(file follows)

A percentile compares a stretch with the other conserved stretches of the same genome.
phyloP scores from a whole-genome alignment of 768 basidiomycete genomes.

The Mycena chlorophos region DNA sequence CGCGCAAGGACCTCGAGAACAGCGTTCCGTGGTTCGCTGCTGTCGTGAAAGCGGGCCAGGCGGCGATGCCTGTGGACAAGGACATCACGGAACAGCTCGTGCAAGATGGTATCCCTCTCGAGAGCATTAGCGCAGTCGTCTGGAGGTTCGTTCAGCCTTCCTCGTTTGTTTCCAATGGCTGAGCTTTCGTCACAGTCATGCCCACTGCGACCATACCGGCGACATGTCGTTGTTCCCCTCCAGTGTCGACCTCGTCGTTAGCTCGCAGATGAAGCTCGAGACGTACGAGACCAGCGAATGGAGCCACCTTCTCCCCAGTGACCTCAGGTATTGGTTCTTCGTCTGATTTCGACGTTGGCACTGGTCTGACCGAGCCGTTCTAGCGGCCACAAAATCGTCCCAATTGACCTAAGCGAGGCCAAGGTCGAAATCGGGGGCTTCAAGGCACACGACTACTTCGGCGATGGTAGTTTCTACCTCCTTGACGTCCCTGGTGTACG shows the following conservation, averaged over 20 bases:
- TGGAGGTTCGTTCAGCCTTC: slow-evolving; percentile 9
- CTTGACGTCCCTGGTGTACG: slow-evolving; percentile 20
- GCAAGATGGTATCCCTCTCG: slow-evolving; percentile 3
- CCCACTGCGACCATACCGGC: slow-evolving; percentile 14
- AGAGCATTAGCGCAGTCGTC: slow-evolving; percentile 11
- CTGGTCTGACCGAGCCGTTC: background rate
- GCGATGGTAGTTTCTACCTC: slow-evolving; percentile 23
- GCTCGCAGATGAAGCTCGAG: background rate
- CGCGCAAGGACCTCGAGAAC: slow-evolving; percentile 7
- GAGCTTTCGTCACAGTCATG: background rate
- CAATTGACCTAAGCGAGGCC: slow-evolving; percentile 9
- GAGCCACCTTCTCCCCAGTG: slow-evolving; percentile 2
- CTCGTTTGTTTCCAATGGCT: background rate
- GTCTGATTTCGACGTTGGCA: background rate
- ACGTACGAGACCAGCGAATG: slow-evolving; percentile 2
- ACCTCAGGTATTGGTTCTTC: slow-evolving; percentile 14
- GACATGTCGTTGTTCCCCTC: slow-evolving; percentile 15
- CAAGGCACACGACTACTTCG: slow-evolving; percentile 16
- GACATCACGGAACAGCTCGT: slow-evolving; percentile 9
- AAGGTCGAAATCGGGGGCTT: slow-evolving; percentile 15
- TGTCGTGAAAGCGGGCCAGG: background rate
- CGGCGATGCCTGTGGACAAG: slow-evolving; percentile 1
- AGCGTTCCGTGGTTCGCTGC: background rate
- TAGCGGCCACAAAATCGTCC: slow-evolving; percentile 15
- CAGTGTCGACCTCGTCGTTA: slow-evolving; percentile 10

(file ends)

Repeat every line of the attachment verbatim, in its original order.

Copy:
A percentile compares a stretch with the other conserved stretches of the same genome.
phyloP scores from a whole-genome alignment of 768 basidiomycete genomes.

The Mycena chlorophos region DNA sequence CGCGCAAGGACCTCGAGAACAGCGTTCCGTGGTTCGCTGCTGTCGTGAAAGCGGGCCAGGCGGCGATGCCTGTGGACAAGGACATCACGGAACAGCTCGTGCAAGATGGTATCCCTCTCGAGAGCATTAGCGCAGTCGTCTGGAGGTTCGTTCAGCCTTCCTCGTTTGTTTCCAATGGCTGAGCTTTCGTCACAGTCATGCCCACTGCGACCATACCGGCGACATGTCGTTGTTCCCCTCCAGTGTCGACCTCGTCGTTAGCTCGCAGATGAAGCTCGAGACGTACGAGACCAGCGAATGGAGCCACCTTCTCCCCAGTGACCTCAGGTATTGGTTCTTCGTCTGATTTCGACGTTGGCACTGGTCTGACCGAGCCGTTCTAGCGGCCACAAAATCGTCCCAATTGACCTAAGCGAGGCCAAGGTCGAAATCGGGGGCTTCAAGGCACACGACTACTTCGGCGATGGTAGTTTCTACCTCCTTGACGTCCCTGGTGTACG shows the following conservation, averaged over 20 bases:
- TGGAGGTTCGTTCAGCCTTC: slow-evolving; percentile 9
- CTTGACGTCCCTGGTGTACG: slow-evolving; percentile 20
- GCAAGATGGTATCCCTCTCG: slow-evolving; percentile 3
- CCCACTGCGACCATACCGGC: slow-evolving; percentile 14
- AGAGCATTAGCGCAGTCGTC: slow-evolving; percentile 11
- CTGGTCTGACCGAGCCGTTC: background rate
- GCGATGGTAGTTTCTACCTC: slow-evolving; percentile 23
- GCTCGCAGATGAAGCTCGAG: background rate
- CGCGCAAGGACCTCGAGAAC: slow-evolving; percentile 7
- GAGCTTTCGTCACAGTCATG: background rate
- CAATTGACCTAAGCGAGGCC: slow-evolving; percentile 9
- GAGCCACCTTCTCCCCAGTG: slow-evolving; percentile 2
- CTCGTTTGTTTCCAATGGCT: background rate
- GTCTGATTTCGACGTTGGCA: background rate
- ACGTACGAGACCAGCGAATG: slow-evolving; percentile 2
- ACCTCAGGTATTGGTTCTTC: slow-evolving; percentile 14
- GACATGTCGTTGTTCCCCTC: slow-evolving; percentile 15
- CAAGGCACACGACTACTTCG: slow-evolving; percentile 16
- GACATCACGGAACAGCTCGT: slow-evolving; percentile 9
- AAGGTCGAAATCGGGGGCTT: slow-evolving; percentile 15
- TGTCGTGAAAGCGGGCCAGG: background rate
- CGGCGATGCCTGTGGACAAG: slow-evolving; percentile 1
- AGCGTTCCGTGGTTCGCTGC: background rate
- TAGCGGCCACAAAATCGTCC: slow-evolving; percentile 15
- CAGTGTCGACCTCGTCGTTA: slow-evolving; percentile 10